If your lawn receives limited sunlight, selecting shade-tolerant
grasses is crucial. These grasses can thrive in areas with partial
shade or full shade. Some shade-tolerant grasses include:
Creeping Red Fescue
Remember, it's always best to consult with local experts or turf
specialists to determine the most suitable sod for your specific
climate and soil conditions.
How do you properly install and maintain sod?
How to Properly Install and Maintain Sod
Installing and maintaining sod requires a few steps to ensure a
healthy and beautiful lawn. Here's a guide to help you:
Prepare the soil: Start by removing any existing
grass, weeds, and debris from the area where you plan to install the
sod. Loosen the soil using a rake or tiller and remove any large
rocks or roots.
Level the ground: Use a rake or roller to level the
soil surface. This will help prevent uneven areas in your lawn.
Measure and order sod: Measure the area to
determine how much sod you need. Order fresh sod from a reputable
Water the soil: Before laying the sod, thoroughly
water the soil to ensure it is moist but not saturated.
Lay the sod: Start laying the sod along a straight
edge, such as a sidewalk or driveway. Stagger the seams and tightly
fit the pieces together. Use a sharp knife to trim the sod as
Water the sod: Immediately after laying the sod,
water it thoroughly. Keep the sod consistently moist for the first
few weeks to promote root establishment.
Mow and maintain: Once the sod has rooted, you can
start mowing it. Set your mower to a high setting and avoid cutting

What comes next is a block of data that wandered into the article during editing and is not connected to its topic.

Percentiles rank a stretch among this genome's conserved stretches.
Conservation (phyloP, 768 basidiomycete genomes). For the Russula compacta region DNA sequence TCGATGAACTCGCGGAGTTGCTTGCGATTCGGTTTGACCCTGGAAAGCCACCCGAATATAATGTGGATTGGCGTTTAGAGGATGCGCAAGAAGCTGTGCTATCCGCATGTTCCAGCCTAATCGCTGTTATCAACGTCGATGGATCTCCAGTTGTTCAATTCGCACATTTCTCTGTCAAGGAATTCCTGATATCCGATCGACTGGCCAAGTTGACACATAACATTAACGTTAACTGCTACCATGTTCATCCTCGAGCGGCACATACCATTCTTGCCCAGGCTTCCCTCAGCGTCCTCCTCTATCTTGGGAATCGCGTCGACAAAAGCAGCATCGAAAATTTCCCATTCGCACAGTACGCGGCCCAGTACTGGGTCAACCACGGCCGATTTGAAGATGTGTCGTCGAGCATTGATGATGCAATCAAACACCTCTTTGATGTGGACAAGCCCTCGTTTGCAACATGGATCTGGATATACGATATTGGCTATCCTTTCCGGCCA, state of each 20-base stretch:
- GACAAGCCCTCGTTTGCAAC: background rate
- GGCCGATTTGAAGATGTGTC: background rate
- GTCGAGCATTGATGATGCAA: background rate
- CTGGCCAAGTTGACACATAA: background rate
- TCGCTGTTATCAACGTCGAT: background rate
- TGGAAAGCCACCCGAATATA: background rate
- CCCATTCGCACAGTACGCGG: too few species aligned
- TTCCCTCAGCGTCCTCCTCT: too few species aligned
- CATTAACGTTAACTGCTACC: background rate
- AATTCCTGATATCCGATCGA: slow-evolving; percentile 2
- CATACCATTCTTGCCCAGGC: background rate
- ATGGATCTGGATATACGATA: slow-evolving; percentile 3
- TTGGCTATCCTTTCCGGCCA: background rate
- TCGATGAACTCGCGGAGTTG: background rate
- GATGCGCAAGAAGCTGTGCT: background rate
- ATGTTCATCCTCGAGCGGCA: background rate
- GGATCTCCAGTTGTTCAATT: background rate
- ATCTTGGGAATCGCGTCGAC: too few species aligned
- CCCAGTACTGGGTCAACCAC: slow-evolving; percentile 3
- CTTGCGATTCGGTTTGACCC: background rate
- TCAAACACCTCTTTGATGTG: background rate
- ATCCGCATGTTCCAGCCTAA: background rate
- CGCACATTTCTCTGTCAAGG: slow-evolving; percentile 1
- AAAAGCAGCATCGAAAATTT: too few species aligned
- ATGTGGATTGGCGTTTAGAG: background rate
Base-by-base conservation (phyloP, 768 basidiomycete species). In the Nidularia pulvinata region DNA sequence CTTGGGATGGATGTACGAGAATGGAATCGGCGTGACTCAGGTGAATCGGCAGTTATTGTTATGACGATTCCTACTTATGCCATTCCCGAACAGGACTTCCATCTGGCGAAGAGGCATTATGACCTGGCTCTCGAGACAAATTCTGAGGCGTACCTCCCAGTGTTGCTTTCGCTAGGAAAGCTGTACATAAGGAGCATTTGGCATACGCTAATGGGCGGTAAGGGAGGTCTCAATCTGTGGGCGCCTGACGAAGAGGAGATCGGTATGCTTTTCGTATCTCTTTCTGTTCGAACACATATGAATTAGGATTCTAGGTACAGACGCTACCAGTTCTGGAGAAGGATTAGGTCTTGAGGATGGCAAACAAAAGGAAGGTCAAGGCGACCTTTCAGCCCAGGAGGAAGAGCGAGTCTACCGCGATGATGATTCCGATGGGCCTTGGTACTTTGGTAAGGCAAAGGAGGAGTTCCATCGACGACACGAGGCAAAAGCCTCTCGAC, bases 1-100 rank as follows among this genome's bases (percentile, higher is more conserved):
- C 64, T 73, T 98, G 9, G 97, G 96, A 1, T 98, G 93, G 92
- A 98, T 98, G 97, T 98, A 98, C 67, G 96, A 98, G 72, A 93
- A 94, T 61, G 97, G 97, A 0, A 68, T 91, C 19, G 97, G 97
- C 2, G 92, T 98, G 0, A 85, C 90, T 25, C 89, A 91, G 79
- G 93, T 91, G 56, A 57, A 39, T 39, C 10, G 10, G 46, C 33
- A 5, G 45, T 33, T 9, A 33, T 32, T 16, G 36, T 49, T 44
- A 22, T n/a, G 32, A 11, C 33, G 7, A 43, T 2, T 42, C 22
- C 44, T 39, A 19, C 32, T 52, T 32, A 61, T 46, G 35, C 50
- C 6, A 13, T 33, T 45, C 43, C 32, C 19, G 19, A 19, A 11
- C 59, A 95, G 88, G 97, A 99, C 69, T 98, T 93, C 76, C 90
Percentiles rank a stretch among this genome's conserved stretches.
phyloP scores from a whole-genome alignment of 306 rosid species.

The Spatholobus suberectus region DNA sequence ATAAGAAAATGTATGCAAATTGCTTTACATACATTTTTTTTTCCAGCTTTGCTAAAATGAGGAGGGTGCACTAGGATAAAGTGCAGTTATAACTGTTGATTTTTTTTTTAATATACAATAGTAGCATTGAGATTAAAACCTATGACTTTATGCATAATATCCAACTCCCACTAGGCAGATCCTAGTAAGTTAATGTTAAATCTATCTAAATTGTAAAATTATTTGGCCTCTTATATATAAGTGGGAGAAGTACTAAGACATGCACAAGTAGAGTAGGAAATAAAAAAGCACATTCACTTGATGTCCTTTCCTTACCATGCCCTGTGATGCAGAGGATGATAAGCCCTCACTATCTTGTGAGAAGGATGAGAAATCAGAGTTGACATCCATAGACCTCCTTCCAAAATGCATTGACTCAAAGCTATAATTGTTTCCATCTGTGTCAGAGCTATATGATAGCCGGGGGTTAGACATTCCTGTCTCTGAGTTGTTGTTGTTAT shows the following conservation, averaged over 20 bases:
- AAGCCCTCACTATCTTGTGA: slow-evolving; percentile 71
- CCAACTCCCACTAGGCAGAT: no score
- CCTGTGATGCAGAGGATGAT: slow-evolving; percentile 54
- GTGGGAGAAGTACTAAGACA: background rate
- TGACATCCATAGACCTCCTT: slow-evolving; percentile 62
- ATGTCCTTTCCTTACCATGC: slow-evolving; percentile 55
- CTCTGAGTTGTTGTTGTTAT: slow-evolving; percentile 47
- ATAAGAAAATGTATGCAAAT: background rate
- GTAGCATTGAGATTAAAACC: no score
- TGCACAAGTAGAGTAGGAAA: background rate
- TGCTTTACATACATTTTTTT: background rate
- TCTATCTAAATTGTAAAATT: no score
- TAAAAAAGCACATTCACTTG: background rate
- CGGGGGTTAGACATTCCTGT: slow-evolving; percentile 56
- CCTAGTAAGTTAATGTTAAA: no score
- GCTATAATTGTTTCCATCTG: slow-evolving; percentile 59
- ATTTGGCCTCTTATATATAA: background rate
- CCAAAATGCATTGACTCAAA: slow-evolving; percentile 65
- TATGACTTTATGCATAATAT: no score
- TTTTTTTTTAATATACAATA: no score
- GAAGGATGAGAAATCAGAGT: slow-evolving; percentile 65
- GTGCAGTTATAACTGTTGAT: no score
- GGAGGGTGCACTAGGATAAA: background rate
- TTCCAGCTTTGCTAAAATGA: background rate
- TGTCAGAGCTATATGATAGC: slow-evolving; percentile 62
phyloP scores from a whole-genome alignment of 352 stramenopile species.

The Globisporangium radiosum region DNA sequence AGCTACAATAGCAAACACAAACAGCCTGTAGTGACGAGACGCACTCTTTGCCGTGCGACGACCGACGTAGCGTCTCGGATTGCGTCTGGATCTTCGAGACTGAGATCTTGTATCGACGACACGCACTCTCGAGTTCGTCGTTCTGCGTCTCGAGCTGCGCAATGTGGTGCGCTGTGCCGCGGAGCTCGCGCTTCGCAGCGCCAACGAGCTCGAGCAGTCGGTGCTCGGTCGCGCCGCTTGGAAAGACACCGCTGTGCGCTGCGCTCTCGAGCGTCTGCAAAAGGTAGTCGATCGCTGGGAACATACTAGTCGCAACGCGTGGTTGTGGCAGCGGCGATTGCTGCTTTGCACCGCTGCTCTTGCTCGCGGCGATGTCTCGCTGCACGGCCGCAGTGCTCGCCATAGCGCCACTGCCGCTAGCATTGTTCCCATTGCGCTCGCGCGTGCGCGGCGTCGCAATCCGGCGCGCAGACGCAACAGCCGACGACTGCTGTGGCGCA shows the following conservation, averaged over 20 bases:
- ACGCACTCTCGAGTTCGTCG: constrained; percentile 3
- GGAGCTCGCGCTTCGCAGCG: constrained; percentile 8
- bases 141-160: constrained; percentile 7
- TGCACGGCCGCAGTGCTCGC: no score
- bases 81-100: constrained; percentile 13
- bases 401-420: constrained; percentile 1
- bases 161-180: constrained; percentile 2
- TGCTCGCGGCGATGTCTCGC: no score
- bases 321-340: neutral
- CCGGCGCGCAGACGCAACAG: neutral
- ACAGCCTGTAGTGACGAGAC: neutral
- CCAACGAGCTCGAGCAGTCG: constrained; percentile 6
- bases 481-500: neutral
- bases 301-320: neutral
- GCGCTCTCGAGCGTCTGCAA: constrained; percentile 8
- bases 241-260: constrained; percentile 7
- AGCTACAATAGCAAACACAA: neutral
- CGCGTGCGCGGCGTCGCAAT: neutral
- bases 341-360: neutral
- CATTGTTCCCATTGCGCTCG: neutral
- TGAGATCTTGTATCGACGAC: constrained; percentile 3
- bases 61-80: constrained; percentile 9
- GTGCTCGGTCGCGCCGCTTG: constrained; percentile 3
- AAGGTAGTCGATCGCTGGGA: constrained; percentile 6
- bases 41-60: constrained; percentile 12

more than one-third of the grass height at a time. Regularly water,
fertilize, and aerate your sod to keep it healthy.
By following these steps, you can successfully install and maintain
sod for a lush and vibrant lawn.
What is the cost of sod per square foot and does it vary based on the
type of sod?
The cost of sod per square foot can vary depending on the type of sod
you choose. On average, the cost ranges from $0.30 to $0.80 per square
foot. However, premium sod varieties can cost up to $1.50 per square
How long does it take for sod to fully establish after installation?
It typically takes about 2-3 weeks for sod to fully establish after
installation. During this time, it is important to provide proper care
and maintenance to ensure its successful growth. This includes regular
watering, mowing, and avoiding heavy foot traffic on the newly
installed sod. By following these guidelines, you can help the sod
establish a strong root system and achieve a healthy, lush lawn.
Can sod be installed at any time of the year or is there a specific
season that's best?
Sod can be installed at any time of the year, but there are specific
seasons that are considered best for optimal results.
For cool-season grasses like Kentucky bluegrass and tall fescue, the
best time to install sod is during the early fall or spring when the
temperatures are cooler and there is ample rainfall. This allows the
sod to establish strong roots before the extreme heat of summer or the
freezing temperatures of winter.
For warm-season grasses like Bermuda grass and zoysia grass, the best
time to install sod is during late spring or early summer when the
soil temperatures are consistently above 60°F (15°C). These grasses
thrive in warmer conditions and need the summer heat to establish
Regardless of the season, it's important to properly prepare the soil,
provide adequate water, and follow the recommended care instructions
to ensure successful sod installation.